The Viewing of Midtown’s first 9/11 Memorial


Kneeling Fireman Statue

Kneeling Fireman Statue at Emigrant Savings Bank in midtown Manhattan: Photo: Nell Smith

On September 11, 2001 Michalle Heredia hurried out of her midtown Manhattan office at Rockefeller Center, after watching the second hijacked plane crash into the South Tower. “When I heard the first plane hit I thought it was an accident,” said Heredia, “but then I saw the second plane and I knew it wasn’t.”

Ten years and two weeks later, Heredia, who now works at Special Counsel, a legal search agency, stepped out of her midtown office once again, but this time to commemorate the “Kneeling Fireman” statue.

About 100 people gathered in front of the Emigrant Savings Bank at the corner of 42nd Street and Fifth Avenue for the unveiling of the “Kneeling Fireman” a 2,700 pound, 6-foot 6-inch bronze statue of a firemen kneeling on one knee to pray.  Members of the NYPD and FDNY, dressed in plaid kilts, playing bagpipes and drums, assembled in front of the statue to pay homage to their fallen colleagues.

Howard Millstein, the current CEO, President and Chairman of New York Private Bank and Trust and its affiliate Emigrant Savings Bank, shared vivid memories of that Tuesday morning in 2001. “As I and many others watched thousands of our fellow New Yorkers dying,” he said, “among the bravest that day, were the firefighters who made the ultimate sacrifice.”  Milstein reminded the crowd that 343 firefighters died in rescue attempts.

Milstein, a member of the largest philanthropic family in the state of New York, funded the permanent placement of the statue outside Emigrant Savings Bank.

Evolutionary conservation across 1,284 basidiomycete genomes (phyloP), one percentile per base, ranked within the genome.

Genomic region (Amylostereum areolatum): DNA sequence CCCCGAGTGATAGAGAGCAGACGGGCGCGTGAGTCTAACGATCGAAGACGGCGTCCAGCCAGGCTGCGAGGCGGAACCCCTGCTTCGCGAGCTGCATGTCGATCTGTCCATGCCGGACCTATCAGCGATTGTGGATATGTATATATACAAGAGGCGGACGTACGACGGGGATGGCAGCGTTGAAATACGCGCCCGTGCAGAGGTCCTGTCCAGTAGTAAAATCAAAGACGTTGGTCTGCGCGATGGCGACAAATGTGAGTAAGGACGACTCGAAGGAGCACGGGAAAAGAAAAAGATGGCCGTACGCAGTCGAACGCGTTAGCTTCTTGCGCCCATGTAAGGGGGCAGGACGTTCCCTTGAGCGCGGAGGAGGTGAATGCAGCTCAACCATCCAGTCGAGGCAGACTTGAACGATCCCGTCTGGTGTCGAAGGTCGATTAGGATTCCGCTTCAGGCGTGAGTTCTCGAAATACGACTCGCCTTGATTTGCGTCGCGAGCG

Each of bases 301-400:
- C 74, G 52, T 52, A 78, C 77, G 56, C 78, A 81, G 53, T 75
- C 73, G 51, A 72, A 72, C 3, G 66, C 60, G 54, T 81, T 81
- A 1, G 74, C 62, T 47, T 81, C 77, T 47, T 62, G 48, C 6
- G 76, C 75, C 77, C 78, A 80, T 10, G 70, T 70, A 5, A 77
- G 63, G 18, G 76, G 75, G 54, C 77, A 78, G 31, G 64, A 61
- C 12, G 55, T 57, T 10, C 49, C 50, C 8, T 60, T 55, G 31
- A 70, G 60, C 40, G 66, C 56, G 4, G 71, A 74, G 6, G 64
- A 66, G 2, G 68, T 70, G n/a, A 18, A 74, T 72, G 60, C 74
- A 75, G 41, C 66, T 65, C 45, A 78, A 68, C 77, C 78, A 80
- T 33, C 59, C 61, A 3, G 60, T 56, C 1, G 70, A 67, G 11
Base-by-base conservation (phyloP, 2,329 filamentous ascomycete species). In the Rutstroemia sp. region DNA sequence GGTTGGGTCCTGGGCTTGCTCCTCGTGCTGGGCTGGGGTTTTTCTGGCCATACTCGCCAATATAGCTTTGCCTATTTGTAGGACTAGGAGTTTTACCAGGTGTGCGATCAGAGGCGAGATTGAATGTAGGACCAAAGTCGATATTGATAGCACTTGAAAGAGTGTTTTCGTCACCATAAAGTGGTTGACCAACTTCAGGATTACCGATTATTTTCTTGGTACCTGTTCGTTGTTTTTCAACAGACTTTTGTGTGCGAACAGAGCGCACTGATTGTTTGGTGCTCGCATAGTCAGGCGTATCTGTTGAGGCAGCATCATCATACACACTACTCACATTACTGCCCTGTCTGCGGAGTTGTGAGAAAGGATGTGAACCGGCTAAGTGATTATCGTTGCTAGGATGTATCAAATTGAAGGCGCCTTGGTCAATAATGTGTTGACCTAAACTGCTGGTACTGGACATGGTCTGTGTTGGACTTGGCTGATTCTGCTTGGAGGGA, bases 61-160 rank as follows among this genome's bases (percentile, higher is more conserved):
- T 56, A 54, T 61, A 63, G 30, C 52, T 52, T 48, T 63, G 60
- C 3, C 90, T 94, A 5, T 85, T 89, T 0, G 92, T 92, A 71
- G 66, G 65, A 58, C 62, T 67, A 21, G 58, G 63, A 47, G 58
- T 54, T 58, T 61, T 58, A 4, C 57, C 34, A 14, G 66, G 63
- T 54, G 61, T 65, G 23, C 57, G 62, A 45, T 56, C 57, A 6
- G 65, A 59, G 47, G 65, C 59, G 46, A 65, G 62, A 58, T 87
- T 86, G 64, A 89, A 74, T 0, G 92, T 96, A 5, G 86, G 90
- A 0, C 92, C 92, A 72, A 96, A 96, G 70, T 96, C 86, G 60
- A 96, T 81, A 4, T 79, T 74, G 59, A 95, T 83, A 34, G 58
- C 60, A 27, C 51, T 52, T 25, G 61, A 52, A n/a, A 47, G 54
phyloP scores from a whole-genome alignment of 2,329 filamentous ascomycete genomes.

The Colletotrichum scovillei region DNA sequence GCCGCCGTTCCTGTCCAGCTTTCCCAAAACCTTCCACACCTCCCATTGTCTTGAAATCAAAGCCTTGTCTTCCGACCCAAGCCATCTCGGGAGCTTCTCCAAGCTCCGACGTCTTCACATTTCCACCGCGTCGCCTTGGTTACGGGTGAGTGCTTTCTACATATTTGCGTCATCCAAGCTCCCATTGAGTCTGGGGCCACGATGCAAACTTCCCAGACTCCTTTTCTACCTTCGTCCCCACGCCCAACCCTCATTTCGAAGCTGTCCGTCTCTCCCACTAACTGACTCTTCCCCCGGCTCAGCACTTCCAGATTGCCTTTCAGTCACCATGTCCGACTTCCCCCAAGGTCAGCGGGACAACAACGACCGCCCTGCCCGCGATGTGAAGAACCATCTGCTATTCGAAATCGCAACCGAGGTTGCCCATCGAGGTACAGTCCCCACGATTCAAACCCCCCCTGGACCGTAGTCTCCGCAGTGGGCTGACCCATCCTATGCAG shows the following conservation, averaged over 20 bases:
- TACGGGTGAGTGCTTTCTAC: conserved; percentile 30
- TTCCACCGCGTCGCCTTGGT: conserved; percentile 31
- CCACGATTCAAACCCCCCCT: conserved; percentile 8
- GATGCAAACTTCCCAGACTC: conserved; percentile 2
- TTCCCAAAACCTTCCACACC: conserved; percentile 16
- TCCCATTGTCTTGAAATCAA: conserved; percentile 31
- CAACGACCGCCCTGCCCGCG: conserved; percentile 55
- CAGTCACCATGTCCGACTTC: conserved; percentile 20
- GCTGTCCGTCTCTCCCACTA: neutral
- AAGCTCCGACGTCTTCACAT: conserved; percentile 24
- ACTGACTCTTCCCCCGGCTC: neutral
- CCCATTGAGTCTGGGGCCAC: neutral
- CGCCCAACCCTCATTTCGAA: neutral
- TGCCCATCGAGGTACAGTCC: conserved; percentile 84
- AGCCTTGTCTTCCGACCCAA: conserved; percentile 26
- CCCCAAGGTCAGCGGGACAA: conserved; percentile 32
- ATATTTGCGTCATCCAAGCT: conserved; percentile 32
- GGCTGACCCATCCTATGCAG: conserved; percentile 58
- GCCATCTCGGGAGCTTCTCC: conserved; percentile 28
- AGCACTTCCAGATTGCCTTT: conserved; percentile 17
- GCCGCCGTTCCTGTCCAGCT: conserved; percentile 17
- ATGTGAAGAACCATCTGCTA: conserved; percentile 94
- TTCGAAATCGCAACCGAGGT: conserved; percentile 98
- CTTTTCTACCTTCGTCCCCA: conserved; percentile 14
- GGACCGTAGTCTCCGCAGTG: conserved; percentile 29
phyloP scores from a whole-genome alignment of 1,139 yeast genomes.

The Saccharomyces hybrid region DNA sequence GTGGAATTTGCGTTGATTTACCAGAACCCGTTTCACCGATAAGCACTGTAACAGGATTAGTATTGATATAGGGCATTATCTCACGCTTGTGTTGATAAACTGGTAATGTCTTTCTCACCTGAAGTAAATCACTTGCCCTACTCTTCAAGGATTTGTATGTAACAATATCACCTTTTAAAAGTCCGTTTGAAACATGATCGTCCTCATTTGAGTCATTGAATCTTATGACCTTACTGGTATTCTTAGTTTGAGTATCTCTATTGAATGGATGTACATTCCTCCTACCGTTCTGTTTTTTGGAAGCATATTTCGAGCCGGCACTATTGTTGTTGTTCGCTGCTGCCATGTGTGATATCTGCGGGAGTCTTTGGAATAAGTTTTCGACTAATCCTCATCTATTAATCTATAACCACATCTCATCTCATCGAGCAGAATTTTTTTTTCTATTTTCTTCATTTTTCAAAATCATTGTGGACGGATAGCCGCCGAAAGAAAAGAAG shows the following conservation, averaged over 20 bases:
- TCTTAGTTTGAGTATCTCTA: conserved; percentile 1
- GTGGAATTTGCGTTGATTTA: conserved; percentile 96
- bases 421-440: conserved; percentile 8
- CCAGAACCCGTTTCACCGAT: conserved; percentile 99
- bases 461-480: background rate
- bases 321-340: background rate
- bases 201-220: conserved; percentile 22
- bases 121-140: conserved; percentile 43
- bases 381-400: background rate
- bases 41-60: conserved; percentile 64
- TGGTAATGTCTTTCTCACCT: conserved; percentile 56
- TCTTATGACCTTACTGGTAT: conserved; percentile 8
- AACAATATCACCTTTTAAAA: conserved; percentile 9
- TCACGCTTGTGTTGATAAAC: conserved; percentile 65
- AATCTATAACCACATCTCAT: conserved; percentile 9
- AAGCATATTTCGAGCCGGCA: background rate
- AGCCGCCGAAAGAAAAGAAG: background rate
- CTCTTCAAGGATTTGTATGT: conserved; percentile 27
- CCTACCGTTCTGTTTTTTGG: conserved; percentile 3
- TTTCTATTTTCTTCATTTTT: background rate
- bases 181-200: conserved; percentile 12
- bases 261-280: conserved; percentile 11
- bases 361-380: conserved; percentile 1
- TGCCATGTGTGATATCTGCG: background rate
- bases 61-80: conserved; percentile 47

Originally commissioned by the Firefighters Association of Missouri, the Kneeling Fireman was in transit to Missouri when it landed at the JFK Airport in New York City on September 9, 2001.  Shortly after the terrorist attacks, the Pittsburgh-based manufacturers of the Kneeling Fireman, the Matthews International Corporation, donated the statue to New York City.

Christy Ferer, widow of Neil Ferer, the former Executive Director of the Port Authority who died on 9/11, also spoke at the event.  As a member of the Board of Commissioners of the Port Authority, Christy has worked diligently to raise money for families who lost loved ones on September 11.  As a victim herself, she is proud of the statue: “The arts are sacred because they help families remember.”

As the dedication service came to a close, state officials, businessmen and women, local workers, mothers with strollers, and a number of passersby stopped to take pictures of the memorial site.  Tamara Russell, who works on 43rd Street, said, “I think it was very nice and unexpected.  Nothing like this happens on 43th Street.”  The Kneeling Fireman is the first memorial in midtown Manhattan to commemorate the lives of fallen firemen.

The bagpipers and drummers played “Amazing Grace,” and the crowd dispersed.

“I think after 10 years I’m still in shock,” said Heredia, “They should always have memorials to remember what happened.”